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     BEIJING(MNI) - Commercial Chinese banks' non-performing loans are set to
rise this year as the economy deteriorates, in a trend which could continue for
three to five years, according to a survey by China Orient Asset Management Co,
one of four big state-owned Chinese asset management companies.
     Here are main points from the survey of 405 respondents from banks and
asset managers, and 63 economists, from Nov 20 to Dec 2, 2018.
     --Some 50.4% of participants from banks and AMCs predicted rising NPLs this
year, with 40.45% expecting the bad loans ratio to grow most in the property and
construction sectors. Another 49.4% saw NPLs increasing at a moderate pace over
the next three to five years, pushed higher by a runoff in industrial
over-capacity, a difficult economic environment and a soft property market.
     --Some 51.5% of bank participants said real credit risks would be higher
than indicated by published NPL ratios in 2019, as lenders massage down figures.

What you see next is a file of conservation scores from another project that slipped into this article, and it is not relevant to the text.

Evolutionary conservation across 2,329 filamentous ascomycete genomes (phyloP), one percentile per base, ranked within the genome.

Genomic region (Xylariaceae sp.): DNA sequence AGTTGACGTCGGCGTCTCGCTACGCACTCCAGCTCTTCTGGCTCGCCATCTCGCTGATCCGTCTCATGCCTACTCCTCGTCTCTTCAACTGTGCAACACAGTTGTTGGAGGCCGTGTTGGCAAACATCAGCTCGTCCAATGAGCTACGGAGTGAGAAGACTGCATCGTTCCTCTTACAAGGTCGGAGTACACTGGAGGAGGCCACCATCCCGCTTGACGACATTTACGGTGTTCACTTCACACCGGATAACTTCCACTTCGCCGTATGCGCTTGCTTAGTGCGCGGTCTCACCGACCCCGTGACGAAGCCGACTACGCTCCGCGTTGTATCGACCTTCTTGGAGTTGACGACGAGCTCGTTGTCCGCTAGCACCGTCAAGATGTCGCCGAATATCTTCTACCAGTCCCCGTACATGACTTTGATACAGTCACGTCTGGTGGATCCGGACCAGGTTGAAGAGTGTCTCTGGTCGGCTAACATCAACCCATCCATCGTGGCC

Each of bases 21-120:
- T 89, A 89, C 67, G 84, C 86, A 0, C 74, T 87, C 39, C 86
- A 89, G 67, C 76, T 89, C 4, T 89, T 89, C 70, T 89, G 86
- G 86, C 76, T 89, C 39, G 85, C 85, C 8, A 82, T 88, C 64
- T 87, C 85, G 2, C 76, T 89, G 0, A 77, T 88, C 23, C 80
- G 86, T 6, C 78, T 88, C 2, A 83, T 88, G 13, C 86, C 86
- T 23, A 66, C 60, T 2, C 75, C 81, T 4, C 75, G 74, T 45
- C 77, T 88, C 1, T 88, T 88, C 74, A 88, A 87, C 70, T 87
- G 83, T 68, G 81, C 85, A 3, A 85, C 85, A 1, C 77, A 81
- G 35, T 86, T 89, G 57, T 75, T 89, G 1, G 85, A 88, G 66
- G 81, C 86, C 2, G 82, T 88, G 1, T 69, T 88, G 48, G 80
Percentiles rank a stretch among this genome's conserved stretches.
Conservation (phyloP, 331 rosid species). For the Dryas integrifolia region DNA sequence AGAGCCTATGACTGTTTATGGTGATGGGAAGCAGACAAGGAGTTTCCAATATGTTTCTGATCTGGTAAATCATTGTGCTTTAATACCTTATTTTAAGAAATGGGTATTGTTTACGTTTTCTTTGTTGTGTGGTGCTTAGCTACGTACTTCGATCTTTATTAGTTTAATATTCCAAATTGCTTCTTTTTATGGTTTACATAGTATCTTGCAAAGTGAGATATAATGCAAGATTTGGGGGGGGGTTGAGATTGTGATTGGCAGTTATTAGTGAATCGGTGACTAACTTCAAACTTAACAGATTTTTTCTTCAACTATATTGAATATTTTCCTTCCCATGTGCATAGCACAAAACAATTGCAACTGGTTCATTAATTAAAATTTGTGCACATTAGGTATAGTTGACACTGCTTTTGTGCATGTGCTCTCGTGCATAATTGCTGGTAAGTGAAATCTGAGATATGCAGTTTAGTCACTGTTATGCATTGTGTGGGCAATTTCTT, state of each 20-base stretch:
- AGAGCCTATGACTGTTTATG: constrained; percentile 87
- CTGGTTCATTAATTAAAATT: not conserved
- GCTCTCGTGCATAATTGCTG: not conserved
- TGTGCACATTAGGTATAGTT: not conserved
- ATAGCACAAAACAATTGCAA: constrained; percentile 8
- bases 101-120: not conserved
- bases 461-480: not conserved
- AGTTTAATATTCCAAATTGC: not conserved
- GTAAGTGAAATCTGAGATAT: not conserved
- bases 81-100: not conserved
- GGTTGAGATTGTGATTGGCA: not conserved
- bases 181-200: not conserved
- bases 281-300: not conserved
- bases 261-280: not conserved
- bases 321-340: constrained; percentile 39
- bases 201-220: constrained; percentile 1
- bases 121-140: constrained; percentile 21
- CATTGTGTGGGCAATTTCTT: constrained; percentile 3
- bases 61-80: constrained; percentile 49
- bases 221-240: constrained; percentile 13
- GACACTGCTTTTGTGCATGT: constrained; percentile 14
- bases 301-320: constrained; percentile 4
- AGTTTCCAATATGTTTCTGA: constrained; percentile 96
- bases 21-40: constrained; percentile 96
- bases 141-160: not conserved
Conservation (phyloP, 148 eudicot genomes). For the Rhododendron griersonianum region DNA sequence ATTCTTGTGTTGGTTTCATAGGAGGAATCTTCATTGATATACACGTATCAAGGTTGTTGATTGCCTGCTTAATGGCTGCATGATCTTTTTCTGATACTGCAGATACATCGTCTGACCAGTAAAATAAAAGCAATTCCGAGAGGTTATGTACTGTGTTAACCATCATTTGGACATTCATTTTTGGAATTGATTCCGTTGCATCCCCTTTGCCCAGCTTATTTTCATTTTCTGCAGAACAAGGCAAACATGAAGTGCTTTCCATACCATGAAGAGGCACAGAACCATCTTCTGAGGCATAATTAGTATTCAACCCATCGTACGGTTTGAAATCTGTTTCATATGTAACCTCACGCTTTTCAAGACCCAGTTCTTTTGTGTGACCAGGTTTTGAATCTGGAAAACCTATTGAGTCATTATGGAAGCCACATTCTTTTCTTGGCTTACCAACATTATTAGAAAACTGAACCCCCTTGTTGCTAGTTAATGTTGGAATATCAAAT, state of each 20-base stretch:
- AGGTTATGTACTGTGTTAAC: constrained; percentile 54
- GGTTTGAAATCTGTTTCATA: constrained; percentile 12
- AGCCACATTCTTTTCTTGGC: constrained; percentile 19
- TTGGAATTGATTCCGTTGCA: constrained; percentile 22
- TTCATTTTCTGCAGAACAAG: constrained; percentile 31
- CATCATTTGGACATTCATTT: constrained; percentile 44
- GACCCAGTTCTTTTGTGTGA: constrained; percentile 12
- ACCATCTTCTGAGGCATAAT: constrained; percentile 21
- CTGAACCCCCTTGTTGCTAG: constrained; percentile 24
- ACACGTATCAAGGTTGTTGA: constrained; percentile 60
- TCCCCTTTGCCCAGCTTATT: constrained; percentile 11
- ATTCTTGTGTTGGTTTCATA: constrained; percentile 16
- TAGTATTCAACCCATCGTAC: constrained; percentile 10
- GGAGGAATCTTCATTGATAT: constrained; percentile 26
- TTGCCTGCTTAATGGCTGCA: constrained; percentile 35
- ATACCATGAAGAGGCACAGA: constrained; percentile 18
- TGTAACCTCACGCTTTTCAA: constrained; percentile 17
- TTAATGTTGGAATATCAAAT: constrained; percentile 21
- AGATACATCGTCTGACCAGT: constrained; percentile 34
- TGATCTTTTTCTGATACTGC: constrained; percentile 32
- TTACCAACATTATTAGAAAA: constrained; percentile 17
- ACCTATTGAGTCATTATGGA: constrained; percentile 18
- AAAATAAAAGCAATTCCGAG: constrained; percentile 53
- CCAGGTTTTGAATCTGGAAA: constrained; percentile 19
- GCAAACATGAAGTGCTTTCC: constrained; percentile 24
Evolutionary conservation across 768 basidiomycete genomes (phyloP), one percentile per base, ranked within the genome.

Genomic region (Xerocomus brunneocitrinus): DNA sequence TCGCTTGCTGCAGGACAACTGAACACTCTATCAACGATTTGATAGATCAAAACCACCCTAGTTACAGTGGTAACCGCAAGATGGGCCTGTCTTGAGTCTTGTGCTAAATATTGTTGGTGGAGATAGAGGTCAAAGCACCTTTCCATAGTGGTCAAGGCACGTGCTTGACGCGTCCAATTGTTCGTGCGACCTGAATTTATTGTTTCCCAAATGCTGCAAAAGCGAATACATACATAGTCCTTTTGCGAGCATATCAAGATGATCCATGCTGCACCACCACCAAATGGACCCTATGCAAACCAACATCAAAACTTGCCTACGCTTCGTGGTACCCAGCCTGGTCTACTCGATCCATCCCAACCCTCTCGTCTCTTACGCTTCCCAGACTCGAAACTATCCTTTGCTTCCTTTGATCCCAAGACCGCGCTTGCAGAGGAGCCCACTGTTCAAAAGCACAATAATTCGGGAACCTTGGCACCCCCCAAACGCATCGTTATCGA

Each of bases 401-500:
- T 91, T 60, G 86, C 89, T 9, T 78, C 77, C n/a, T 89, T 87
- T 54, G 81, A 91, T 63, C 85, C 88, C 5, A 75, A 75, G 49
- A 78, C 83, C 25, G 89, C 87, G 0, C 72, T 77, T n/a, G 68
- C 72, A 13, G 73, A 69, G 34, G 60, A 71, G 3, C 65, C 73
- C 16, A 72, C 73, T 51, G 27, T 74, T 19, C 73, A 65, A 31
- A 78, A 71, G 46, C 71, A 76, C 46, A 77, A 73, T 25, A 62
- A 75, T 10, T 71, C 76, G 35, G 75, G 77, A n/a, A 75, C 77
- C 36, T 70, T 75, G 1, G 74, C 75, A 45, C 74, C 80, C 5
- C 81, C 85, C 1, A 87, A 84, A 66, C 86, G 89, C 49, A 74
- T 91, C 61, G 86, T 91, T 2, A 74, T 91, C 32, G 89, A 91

Dealing with NPLs is a more urgent task this year than last, according to 53%.
     --The central bank will keep benchmark interest rates unchanged this year,
according to 44.2% of financial institution participants, while 18% thought the
PBOC would cut rates once. A majority doubted looser monetary policy could
significantly improve banks' asset quality.
     --Yuan trade will be volatile, with the currency trading between 6.75-7.0
to the dollar for most of the year, 60% of participants from financial
institutions predicted. According to China Orient, the yuan should suffer
moderate depreciation pressure and its volatility band expand, due to trade talk
uncertainty and bigger cross-border capital flows as the country opens up its
financial sector.
     --Local government debt is a major risk, 34.9% of economists responded.
Risks will intensify as land transfer fees and the economy grow at a slower
pace. Some 46% of economists thought local government should be the top target
for deleveraging campaigns.
--MNI London Bureau; +44 203 865 3829; email: jason.webb@marketnews.com
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